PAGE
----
How ADP Uses Containers to Innovate

The Future of Containers in the Enterprise

How ADP Uses Containers to Innovate

May 23, 2016

Steven Andrew, Director of Social Media, InfoSiftr

At the recent Container Summit, James Ford (ADP's Chief Strategic Architect) shared insight into how ADP approaches innovation. He talked about how ADP uses containers to innovate, and about the importance of innovation at ADP.

“Our CEO has a Smith Corona typewriter in his office,” Ford said. “On it is a single piece of paper with the words typed on it: 'Don't be the next Smith Corona.'”

ADP could certainly fall into the Smith Corona trap. Like market leaders before them, ADP has managed to become entrenched as the default platform for a major share of their market. They've been around for 67 years, and now do payroll processing for 1 in 6 users in the US, and 1 in 10 in the world. (This in a market where it's easy to be “locked in” as a default solution, due to high switching costs.)

Still, Ford worries that “Zenefits or whoever will pop up tomorrow and start to eat our lunch.”

The problem, according to Ford, is that “a lot of what we're selling for timekeeping or talent management was kind of focused in an older era. We needed to upgrade it to be consumer grade.”

To that end, ADP established dedicated innovation labs, where developers could play on a “green field,” bringing in “a lot of UX, a lot of user research,” to create consumer grade products. Containers are a major part of that initiative, according to Ford.

“For many years ADP was focused on doing what was safe,” Ford said. “Devs were not very happy. They were handcuffed most of the time. We had the classic 'over the transom' problem of releasing code and having it 'work on my workstation.' You know, the usual things you hear when you talk about 'why containers?' In the innovation labs it's pure containers at this point.”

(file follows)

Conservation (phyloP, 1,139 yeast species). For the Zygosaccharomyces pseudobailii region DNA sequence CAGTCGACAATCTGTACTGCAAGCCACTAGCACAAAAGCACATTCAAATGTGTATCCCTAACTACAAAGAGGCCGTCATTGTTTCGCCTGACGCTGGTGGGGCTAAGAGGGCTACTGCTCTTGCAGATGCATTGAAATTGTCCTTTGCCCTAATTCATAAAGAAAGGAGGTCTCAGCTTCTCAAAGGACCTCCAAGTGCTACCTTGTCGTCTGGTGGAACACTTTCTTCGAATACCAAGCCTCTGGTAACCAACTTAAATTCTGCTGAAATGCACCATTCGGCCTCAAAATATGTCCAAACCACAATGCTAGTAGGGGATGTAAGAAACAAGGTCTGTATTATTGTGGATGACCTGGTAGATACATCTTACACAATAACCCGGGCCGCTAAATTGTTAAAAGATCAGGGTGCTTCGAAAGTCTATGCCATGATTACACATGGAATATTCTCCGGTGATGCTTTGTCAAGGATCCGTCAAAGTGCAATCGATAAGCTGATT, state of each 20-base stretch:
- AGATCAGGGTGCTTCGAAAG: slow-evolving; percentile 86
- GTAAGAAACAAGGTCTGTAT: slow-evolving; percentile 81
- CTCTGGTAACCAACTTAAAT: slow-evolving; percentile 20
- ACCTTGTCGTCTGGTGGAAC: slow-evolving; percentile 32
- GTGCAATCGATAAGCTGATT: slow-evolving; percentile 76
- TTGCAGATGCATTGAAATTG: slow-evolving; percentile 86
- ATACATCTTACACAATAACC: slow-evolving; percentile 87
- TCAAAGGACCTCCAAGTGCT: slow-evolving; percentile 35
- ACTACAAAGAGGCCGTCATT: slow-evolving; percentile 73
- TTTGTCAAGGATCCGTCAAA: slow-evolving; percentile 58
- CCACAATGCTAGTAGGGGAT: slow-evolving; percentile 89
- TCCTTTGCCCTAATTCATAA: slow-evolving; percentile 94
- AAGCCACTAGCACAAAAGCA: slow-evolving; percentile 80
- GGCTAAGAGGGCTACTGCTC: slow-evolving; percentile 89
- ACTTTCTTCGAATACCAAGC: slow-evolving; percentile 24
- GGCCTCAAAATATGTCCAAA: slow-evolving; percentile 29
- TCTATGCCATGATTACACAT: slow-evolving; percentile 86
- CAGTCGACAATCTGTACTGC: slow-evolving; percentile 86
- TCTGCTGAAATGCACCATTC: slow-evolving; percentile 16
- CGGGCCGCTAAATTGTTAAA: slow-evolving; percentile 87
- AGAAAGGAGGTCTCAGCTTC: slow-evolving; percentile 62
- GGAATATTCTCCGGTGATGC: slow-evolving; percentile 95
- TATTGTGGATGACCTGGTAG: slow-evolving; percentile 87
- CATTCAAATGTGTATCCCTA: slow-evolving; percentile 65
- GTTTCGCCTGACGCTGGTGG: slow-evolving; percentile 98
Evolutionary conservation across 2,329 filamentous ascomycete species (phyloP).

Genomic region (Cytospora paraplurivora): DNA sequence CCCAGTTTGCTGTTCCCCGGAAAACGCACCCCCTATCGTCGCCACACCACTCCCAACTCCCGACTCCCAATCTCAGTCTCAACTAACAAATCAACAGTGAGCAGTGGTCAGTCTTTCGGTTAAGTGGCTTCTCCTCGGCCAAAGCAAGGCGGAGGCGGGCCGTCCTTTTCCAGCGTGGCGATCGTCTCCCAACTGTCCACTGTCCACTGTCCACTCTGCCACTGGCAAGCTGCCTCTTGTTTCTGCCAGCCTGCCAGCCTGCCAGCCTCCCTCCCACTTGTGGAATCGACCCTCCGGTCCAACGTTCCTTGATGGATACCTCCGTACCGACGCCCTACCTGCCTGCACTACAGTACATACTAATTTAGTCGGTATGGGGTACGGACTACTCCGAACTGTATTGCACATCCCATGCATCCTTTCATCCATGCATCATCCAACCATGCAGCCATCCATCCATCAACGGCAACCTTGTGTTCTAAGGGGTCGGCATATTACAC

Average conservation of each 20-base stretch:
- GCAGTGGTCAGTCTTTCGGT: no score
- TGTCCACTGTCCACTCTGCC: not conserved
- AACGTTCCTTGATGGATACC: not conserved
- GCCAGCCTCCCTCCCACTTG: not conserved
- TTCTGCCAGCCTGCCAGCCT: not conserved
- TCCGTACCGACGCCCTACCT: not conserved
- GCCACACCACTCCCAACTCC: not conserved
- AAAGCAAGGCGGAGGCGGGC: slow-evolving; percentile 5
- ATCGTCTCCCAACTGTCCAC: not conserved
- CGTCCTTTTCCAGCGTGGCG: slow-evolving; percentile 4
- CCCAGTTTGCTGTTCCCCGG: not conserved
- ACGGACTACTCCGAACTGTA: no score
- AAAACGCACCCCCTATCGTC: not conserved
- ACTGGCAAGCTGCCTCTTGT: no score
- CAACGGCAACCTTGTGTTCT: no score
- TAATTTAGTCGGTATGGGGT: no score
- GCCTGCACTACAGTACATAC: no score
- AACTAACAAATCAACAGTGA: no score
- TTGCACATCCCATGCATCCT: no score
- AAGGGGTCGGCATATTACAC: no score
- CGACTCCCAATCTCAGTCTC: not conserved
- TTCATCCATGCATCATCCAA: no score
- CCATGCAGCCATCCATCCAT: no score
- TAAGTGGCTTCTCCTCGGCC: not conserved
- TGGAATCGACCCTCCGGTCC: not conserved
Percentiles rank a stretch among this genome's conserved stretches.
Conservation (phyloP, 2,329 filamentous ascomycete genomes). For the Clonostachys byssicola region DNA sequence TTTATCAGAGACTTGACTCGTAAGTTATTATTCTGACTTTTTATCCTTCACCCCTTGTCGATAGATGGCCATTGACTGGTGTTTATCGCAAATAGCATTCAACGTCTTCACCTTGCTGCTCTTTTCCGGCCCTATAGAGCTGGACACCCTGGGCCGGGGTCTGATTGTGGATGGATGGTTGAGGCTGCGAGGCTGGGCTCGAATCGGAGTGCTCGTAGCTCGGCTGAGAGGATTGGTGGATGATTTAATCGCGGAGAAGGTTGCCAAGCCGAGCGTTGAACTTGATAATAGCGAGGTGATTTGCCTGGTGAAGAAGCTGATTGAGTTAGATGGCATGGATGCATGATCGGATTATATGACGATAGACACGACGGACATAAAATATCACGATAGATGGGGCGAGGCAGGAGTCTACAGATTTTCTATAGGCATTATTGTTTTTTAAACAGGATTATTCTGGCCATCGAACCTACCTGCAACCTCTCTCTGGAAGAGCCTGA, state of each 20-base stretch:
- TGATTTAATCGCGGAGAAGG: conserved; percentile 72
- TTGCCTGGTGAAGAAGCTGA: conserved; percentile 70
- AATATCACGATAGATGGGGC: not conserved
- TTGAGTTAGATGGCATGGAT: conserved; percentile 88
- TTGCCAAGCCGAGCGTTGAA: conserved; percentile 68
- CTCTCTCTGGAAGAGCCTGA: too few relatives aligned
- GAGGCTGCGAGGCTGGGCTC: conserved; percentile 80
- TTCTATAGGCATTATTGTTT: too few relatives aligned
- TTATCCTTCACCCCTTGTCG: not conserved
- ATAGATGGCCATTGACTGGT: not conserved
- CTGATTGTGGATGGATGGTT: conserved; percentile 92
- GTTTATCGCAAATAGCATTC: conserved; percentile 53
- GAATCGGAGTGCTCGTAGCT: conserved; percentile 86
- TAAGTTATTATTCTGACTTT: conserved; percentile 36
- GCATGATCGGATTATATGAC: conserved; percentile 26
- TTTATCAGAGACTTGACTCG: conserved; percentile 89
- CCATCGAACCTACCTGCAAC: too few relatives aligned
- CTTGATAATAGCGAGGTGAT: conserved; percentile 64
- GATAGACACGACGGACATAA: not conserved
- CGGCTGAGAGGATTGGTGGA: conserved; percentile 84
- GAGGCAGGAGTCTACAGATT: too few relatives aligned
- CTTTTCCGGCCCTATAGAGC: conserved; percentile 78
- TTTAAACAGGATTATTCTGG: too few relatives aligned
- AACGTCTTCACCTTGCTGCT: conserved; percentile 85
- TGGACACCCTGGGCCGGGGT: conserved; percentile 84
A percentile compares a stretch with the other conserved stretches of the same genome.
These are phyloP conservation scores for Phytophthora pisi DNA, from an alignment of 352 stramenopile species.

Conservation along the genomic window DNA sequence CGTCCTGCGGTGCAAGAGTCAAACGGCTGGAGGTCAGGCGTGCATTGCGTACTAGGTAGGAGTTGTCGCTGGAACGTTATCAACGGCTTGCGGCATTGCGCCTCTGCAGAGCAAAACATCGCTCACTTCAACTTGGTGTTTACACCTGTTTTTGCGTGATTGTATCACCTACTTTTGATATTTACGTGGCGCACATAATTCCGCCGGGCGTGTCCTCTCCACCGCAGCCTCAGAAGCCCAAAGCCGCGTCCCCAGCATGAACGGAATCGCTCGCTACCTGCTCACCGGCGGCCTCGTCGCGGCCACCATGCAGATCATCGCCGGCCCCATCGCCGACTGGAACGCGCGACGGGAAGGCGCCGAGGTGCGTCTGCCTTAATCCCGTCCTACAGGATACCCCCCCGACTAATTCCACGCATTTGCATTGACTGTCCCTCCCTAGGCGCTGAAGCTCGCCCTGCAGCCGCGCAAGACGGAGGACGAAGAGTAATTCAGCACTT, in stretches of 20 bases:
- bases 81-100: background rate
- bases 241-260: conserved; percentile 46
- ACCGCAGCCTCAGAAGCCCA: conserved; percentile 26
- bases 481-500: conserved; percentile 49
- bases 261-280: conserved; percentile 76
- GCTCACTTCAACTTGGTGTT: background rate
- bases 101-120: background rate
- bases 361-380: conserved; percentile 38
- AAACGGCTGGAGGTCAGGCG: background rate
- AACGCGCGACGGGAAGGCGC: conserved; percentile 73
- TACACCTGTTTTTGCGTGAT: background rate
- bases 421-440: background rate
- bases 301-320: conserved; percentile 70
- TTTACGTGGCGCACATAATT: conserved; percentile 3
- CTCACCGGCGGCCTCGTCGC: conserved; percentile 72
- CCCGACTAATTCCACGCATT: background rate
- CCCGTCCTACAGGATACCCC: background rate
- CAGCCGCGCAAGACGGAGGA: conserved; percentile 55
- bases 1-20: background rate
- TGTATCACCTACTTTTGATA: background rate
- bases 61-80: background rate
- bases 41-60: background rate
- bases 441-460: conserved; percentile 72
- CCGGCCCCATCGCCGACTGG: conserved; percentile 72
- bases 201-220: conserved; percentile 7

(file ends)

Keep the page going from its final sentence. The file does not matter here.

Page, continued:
According to Ford, ADP's innovation labs have achieved all three phases of innovation: the “word” phase (when an organization self-identifies as innovative), the “petting zoo” phase (when they have the superficial indicators of innovation, such as innovative-looking people and work spaces), and the all-important product phase, when innovation is actually delivered to the customer.

“Innovation is getting into the customer's hands,” Ford said. “Now we'll see how it resonates.”

For Ford, the next step is to deliver more of containers' benefits to the “brown field,” which includes ADP's legacy systems. Ford is focused on agility and security – on making those two (sometimes opposing) qualities play well together.

Despite his container focus, Ford believes ADP's environment will remain heterogeneous.

“I don't think any of you guys are gonna eat my whole datacenter,” he told the Container Summit attendees. But he said using containers should make heterogeneity easier to navigate.

“Once you're on containers, moving from one container host to another is a lot easier.”

Follow the link below to see the complete conversation between James Ford and Joyent's Bryan Cantrill:

Ford and Cantrill Talk ADP Containers